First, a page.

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High demand for high quality: Training interpreters for asylum interviews

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The role of interpreters in the asylum process is often neglected, but professional and accurate interpreting is vital to ensure a fair outcome. As Europe’s migration streams continue to increase so too does the demand for interpreters who have the right training to deal with the challenges associated with asylum procedures.

Dr Sonja Pöllabauer, Senior Lecturer at the Department of Translation Studies at the University of Graz, who is involved in research projects on community interpreting and the development of training courses, says if interpreters are not properly trained for these situations the outcomes can be detrimental, resulting in faulty translations, distortion of content and role confusion.

“Austria, as well as other European countries, is faced with a lack of training options for interpreters in asylum settings. Very often asylum adjudicators regularly consult untrained interpreters, who are appointed solely on the basis of their alleged language skills. Studies show that this situation may entail serious drawbacks for both applicants and the asylum authorities.”

When an asylum seeker is unable to communicate in the language of the country of asylum and cannot provide a written claim, how the interpreter facilitates communication often forms the sole basis of an official’s decision. This is a big responsibility. Not only do interpreters need to understand the content of the interpreted issues and the associated procedures, the interview is often very emotional.

“The different European national asylum authorities all have their own statistics on the number of asylum applicants per country and year. From these numbers one can easily deduct the high number of interpreters needed every day to interpret in asylum hearings. In the face of a global humanitarian crisis these numbers will rise considerably and often within a short span of time,” Dr Pöllabauer says.

“The current influx of Syrian applicants is a very sad example in case. To be able to process these large numbers of applications in a fair and effective manner, asylum authorities have to be able to rely on interpreters who know what they are doing and are aware of their responsibilities towards applicants and officials.”

To better prepare interpreters for these working contexts and the stressful situations that may arise when interpreting the asylum procedure, UNHCR (the United Nations High Commissioner for Refugees) Austria launched project QUADA (Qualitätvolles Dolmetschen im Asylverfahren - High Quality Interpreting in Asylum Procedures), which built on existing research and analysis to develop a national curriculum for training interpreters working in asylum settings.

The training curriculum was published in the form of a 200-page German training handbook in spring 2015. It is targeted at untrained interpreters, sworn and court certified interpreters and interpreters with formal, full-scale interpreter training but who have little training in the field of asylum.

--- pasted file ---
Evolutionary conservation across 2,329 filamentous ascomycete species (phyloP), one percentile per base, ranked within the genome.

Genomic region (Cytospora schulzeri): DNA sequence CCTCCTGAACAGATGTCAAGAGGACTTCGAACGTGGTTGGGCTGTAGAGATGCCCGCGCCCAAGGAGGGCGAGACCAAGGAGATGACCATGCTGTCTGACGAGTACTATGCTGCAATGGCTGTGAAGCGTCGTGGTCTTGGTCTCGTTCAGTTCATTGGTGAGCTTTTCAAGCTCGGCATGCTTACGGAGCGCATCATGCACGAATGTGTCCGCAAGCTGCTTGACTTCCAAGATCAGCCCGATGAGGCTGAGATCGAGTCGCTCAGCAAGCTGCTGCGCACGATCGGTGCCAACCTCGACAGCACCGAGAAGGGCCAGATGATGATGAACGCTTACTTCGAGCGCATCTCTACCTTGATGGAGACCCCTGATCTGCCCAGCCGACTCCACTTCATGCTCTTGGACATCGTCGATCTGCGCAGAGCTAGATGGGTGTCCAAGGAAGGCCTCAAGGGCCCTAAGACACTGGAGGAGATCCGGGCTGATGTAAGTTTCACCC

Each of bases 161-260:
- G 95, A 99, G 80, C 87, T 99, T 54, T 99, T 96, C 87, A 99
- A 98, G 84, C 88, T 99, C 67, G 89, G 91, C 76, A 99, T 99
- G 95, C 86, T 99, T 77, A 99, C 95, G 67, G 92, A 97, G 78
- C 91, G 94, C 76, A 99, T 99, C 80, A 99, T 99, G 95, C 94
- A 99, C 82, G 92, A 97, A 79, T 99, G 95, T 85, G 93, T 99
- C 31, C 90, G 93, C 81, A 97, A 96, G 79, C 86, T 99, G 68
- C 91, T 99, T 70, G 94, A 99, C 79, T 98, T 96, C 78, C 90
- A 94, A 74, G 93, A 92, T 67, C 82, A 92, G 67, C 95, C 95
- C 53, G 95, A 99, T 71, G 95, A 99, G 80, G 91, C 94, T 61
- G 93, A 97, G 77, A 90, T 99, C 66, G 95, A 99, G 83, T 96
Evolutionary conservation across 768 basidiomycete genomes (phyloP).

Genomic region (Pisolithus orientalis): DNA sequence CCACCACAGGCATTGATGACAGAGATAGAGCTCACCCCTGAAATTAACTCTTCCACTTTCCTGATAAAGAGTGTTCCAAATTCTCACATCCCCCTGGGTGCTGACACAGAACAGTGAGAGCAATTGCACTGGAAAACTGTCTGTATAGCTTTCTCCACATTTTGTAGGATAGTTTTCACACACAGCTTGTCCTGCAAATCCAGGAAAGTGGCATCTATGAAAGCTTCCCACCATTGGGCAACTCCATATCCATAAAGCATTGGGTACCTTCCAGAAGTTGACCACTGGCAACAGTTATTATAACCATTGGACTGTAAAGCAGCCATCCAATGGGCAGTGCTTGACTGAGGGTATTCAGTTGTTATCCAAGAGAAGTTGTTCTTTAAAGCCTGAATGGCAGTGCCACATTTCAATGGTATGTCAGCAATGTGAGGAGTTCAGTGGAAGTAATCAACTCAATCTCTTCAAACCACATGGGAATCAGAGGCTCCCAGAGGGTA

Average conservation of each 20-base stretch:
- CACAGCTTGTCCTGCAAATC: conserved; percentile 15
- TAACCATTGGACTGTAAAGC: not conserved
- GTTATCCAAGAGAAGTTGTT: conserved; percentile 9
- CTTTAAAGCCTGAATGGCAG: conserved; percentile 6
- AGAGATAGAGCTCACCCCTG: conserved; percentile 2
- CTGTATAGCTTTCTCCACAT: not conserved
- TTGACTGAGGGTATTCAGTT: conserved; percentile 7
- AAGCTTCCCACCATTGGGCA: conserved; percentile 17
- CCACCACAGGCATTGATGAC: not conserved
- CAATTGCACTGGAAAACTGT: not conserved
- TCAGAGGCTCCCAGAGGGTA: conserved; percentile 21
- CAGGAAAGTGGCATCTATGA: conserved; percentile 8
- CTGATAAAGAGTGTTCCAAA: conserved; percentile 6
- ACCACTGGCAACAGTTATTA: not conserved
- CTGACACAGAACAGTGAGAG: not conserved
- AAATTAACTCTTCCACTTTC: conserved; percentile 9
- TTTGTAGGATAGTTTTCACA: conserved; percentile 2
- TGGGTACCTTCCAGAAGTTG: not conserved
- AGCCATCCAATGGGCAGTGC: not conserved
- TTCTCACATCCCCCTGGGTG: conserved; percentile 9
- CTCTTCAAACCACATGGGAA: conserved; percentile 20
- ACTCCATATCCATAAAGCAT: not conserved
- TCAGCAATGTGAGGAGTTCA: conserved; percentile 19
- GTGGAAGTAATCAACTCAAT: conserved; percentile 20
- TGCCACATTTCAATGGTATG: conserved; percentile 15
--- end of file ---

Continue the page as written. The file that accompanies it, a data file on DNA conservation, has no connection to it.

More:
It consists of 12 different modules on interpreting and asylum related topics, for example: legal background and basics for interpreting in an asylum interview, interview techniques and strategies, the role of interpreters in asylum interviews, interpreting ethics, interpreting techniques, note-taking, interpreting for vulnerable applicants, and dealing with emotionally challenging content and situations.

Dr Pöllabauer, who will be discussing the development of the curriculum and findings that were identified concerning the quality of interpretation services at InDialog in November, says they are pleased with the initial reaction to the training modules.

“Some of the content of the training handbook was tested in two pilot workshops which took place in 2014. The content and organisation of the workshops was very positive. The majority of the participants expressed their wish (and willingness) to attend further training.”

To date, the project team is in the stage of exploring options for the long-term institutionalisation of the training programme, with concrete plans for the programme to be implemented at the Austrian Adult Education Centres.

Dr Pöllabauer says: “The Austrian Association of Adult Education Centres, the oldest and largest adult education institution in Austria, has agreed to implement the training programme. Three of the training modules will be offered in 2015. Depending on the evaluation and acceptance of these first three modules, the remaining modules are planned for 2016. A blended learning approach will be adopted for the training workshops, which will include elements of online content delivery combined with face-to-face instruction.”

You can hear more from Dr Sonja Pöllabauer in a presentation titled: 'It Is a Fiction that I Am Neutral and Invisible.' Training Interpreters for Asylum Interviews, which ispart of the Highly Sensitive Settings sessions taking place at InDialog on Saturday, November21, 2015.


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